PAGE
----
Kizashi A Premium Sedan from Maruti Suzuki

Premium sedan segment or cars above 10 lakhs does not belong to Maruti, irrespective of the model they launch. With Kizashi, hope they can turn the tide in their favour.



Small Numbers’ is something that Maruti is just not accustomed to India. Largest carmaker sells over 1.2 million cars a year and its best-selling Alto finds over 25,000 buyers in India every month. So it felt a bit strange to see the top brass of Maruti get excited at the prospect of selling a couple of hundred Kizashis every month, which at best is less than 0.05 percent of the company’s sales. But for Maruti, the all-new Suzuki Kizashi isn’t about numbers. The company is banking on its new flagship to take the brand up the luxury scale to rub fenders with Honda, Toyota, Skoda and VW. It’s ironic that though Maruti outsells all these brands combined with just one model, it hankers for the image these global names enjoy. It’s an old story actually. Maruti first tried to go luxury with the Grand Vitara but failed miserably. The Suzuki Suv just didn’t have enough street credibility, and the lack of a diesel motor, so essential for the Suv segment, didn’t help. Vitara sales have fallen to a shockingly low single digit every month which effectively means it’s vanished without a trace. However, Maruti is confident that the Kizashi will fare better. For starters. It’s a saloon and that automatically gives it a more premium image. Again, the Kizashi comes with a single petrol engine and no diesel, but in the premium saloon car category, a diesel isn’t as essential as it is for Suvs.

Maruti’s confidence also stems from the fact that the Kizashi is undoubtedly the best Suzuki yet and a car that the company, better known for its small cars, can be proud of. Not many know that Suzuki’s earlier forays into the luxury car segment abroad were half-hearted attempts with cars like the Verona which was essentially a Daewoo with a Suzuki badge. This time round, Suzuki has gone all out to make its flagship genuinely appealing, benchmarking it against the best from Europe and Japan. But how this newcomer fares against established rivals will be the real litmus test.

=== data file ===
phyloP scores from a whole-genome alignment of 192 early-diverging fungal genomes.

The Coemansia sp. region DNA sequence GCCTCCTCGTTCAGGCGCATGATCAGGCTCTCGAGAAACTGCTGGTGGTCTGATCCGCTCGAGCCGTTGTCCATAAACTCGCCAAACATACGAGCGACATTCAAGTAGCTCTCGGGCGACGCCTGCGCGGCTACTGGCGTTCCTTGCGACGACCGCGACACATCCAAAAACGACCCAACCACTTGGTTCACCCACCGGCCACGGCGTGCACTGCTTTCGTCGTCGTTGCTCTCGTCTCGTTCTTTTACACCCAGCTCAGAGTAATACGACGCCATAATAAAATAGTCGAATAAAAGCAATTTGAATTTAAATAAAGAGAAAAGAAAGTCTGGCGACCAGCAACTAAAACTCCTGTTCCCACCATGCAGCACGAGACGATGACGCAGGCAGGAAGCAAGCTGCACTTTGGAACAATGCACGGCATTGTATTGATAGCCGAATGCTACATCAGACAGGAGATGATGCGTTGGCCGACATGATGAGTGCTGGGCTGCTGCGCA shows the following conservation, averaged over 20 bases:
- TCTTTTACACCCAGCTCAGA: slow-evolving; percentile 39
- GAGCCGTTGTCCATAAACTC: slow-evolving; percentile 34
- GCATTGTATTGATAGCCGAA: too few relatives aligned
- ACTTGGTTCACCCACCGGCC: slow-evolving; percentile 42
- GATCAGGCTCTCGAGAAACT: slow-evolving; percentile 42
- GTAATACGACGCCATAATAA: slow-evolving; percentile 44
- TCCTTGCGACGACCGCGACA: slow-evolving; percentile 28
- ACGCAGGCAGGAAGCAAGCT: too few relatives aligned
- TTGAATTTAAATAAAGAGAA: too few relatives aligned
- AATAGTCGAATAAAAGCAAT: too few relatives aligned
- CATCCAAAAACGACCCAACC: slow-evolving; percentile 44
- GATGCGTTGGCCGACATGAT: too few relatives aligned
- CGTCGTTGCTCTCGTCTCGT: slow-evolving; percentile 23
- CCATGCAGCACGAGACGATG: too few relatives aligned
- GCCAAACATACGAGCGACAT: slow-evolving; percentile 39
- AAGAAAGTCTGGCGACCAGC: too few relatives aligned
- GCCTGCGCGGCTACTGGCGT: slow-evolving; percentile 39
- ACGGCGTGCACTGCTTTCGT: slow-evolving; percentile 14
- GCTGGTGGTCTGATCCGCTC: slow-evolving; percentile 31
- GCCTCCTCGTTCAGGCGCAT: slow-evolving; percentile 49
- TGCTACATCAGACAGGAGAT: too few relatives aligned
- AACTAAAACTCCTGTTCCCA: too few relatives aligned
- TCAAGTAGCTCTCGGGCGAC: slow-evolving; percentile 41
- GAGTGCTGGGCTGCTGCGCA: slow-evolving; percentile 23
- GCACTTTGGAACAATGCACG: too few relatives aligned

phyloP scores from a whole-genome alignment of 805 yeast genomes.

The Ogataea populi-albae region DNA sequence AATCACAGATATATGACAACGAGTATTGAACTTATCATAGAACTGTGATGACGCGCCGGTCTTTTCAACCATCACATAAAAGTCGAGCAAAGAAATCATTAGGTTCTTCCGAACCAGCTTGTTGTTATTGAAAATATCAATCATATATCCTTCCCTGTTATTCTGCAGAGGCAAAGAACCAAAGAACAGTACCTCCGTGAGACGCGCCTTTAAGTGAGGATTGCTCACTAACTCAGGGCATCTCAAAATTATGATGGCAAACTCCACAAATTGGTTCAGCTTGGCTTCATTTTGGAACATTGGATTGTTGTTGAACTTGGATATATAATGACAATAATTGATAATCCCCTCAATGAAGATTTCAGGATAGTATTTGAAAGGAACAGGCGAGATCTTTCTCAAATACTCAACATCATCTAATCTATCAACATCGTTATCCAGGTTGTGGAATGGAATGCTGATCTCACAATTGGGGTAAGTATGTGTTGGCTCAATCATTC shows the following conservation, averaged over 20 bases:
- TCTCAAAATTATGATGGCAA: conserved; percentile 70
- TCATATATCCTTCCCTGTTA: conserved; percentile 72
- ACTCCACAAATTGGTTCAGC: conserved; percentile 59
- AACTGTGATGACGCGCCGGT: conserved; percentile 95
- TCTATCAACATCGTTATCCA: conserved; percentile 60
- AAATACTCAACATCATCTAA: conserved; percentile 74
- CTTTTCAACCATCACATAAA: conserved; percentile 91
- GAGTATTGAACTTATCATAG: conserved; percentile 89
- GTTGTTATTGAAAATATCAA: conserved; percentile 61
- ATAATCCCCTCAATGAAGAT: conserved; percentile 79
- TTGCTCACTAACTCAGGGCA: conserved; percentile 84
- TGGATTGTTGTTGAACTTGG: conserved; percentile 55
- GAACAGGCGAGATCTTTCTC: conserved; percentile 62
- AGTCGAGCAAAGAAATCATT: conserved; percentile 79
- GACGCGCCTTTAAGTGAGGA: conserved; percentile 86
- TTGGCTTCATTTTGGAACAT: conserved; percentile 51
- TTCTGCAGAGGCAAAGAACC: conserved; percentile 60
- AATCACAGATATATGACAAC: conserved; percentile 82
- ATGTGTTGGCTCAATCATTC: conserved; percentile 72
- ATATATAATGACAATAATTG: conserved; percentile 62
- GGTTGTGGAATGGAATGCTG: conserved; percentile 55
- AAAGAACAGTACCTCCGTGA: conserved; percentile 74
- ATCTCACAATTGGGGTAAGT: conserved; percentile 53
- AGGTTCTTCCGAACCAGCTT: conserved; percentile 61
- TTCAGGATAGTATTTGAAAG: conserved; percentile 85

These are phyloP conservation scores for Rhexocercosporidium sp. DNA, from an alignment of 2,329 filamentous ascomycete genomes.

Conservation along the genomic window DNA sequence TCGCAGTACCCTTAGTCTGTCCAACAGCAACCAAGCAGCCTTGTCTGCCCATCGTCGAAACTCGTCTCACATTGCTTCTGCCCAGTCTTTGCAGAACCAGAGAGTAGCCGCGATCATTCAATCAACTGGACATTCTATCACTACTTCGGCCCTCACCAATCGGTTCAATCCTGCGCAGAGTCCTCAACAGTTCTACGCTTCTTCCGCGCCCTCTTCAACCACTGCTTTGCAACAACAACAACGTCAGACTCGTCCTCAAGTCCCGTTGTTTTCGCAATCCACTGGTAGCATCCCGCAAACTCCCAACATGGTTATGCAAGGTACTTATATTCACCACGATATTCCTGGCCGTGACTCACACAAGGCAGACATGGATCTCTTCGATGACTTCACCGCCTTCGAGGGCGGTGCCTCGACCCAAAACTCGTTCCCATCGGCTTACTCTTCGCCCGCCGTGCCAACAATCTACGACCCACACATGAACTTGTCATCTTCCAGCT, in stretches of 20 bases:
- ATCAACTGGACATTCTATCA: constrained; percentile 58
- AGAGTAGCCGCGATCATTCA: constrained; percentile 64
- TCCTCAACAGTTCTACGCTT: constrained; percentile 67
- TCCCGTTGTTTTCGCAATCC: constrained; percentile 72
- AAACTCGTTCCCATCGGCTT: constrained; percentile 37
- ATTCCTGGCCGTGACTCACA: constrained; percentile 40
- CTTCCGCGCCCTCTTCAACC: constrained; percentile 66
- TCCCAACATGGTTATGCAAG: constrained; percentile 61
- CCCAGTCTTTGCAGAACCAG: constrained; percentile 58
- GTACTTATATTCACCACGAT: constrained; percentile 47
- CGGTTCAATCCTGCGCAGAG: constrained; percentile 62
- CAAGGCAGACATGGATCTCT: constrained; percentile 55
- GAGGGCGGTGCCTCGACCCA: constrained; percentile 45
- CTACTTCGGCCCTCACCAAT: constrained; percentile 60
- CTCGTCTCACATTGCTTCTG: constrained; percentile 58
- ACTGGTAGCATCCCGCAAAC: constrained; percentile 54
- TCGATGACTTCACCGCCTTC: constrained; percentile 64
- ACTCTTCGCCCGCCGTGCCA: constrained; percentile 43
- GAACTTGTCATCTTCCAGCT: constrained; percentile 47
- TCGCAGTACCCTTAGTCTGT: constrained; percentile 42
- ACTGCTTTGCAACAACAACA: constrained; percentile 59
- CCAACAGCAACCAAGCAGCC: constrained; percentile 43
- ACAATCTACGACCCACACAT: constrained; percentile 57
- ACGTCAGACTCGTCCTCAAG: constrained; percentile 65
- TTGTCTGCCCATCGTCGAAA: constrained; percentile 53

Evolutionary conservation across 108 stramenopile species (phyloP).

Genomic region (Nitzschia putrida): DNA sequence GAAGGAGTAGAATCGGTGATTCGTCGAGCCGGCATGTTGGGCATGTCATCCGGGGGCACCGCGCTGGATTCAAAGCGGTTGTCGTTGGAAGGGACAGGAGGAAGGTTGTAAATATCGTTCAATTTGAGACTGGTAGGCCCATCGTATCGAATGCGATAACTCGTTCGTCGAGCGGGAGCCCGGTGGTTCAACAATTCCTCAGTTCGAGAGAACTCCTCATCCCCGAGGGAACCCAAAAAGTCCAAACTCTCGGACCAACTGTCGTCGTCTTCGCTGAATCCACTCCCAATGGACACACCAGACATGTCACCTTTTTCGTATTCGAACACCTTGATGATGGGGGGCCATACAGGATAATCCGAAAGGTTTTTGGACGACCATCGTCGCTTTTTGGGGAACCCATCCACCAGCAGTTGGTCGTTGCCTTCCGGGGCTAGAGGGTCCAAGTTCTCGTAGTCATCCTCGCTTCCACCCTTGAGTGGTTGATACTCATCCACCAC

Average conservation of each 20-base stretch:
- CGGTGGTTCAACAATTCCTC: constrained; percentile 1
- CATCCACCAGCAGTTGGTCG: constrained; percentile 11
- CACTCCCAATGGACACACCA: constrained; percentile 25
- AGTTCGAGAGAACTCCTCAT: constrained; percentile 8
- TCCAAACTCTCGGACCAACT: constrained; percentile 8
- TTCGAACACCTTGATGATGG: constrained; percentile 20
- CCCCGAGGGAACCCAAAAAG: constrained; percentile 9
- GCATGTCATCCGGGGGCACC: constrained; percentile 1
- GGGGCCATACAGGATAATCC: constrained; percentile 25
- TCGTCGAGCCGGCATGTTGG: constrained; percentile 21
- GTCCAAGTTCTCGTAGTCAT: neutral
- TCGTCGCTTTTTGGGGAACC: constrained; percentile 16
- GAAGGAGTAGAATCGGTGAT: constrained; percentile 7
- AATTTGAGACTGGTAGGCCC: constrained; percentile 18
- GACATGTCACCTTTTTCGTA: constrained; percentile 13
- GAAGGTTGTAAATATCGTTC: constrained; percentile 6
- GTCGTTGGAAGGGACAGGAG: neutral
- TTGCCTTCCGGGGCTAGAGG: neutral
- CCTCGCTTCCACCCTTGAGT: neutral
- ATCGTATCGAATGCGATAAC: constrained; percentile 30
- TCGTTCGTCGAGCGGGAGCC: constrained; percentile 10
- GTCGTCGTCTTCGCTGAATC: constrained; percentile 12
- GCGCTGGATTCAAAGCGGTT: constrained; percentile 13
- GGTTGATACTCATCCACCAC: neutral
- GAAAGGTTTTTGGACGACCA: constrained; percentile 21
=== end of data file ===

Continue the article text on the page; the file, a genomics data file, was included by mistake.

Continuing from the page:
The first time you set your eyes on the Kizashi, it’s unmistakably a Suzuki. That familiar grille and long pair of lights makes you think it’s a pumped up SX4 and that’s not necessarily a good thing. Too much of a family look and resemblance to a mass market sibling may prompt prospective buyers to turn up their noses. But on closer examination, the styling is actually quite appealing. There’s a European-ness to the Kizashi’s taut shape. The tightly skinned body and flared wheel arches give it a sporty stance. But what really gives the Kizashi an aggressive, well-planted look are the massive 17-inch wheels, which look a touch oversized for the dimensions of the car.

The sinuous looks are carried over to the rear as well. The beefy rear haunches flow into the bumper and the twin exhausts exit through triangular chrome surrounds, displaying a lot of character. The spoiler lip and 7-series-like lights look superb. However, the Kizashi’s taut lines highlight its compact dimensions. In comparison to an Accord or superb, it looks and feels a class smaller.

That impression is confirmed once you step inside. Cabin space is more in the league of the Jetta than Passat and cars like the Accord and Superb feel like an indoor stadium in comparison. Legroom at the rear is better than you expect but the seat has a short squab so under-thigh support is compromised. The seat back is a touch upright too and the windows are a bit small. Also, the high transmission tunnel (to accommodate the drive shaft in the 4x4 version) seriously limits the scope for a middle passenger. What we liked is the solid base behind the front seats, with nets for storage, which felt like they belonged in a more expensive car. Move to the front and things get better. The high dashboard and window line give you a snug feeling and the driving position with a high set gear lever is quite sporty. The Kizashi comes with seat memory and full adjustment so it’s easy to get comfy. Moreover. The co-passengers gets a powered seat too.

Interior quality is a mixed bag. Some plastics have a nice and soft feel while some bits like the lower section of the dashboard look hard and unyielding and are not as finely textured as we would have liked. Also, anyone who has owned a Suzuki will easily spot some carry-over buttons that are shared with lesser cars like the SX4 and Swift. Is Suzuki taking parts sharing a bit too far? Except for these obvious bits, the dashboard design is pretty fresh with a V-shaped center console which is now a common theme in the latest Suzukis, including the all-new Swift.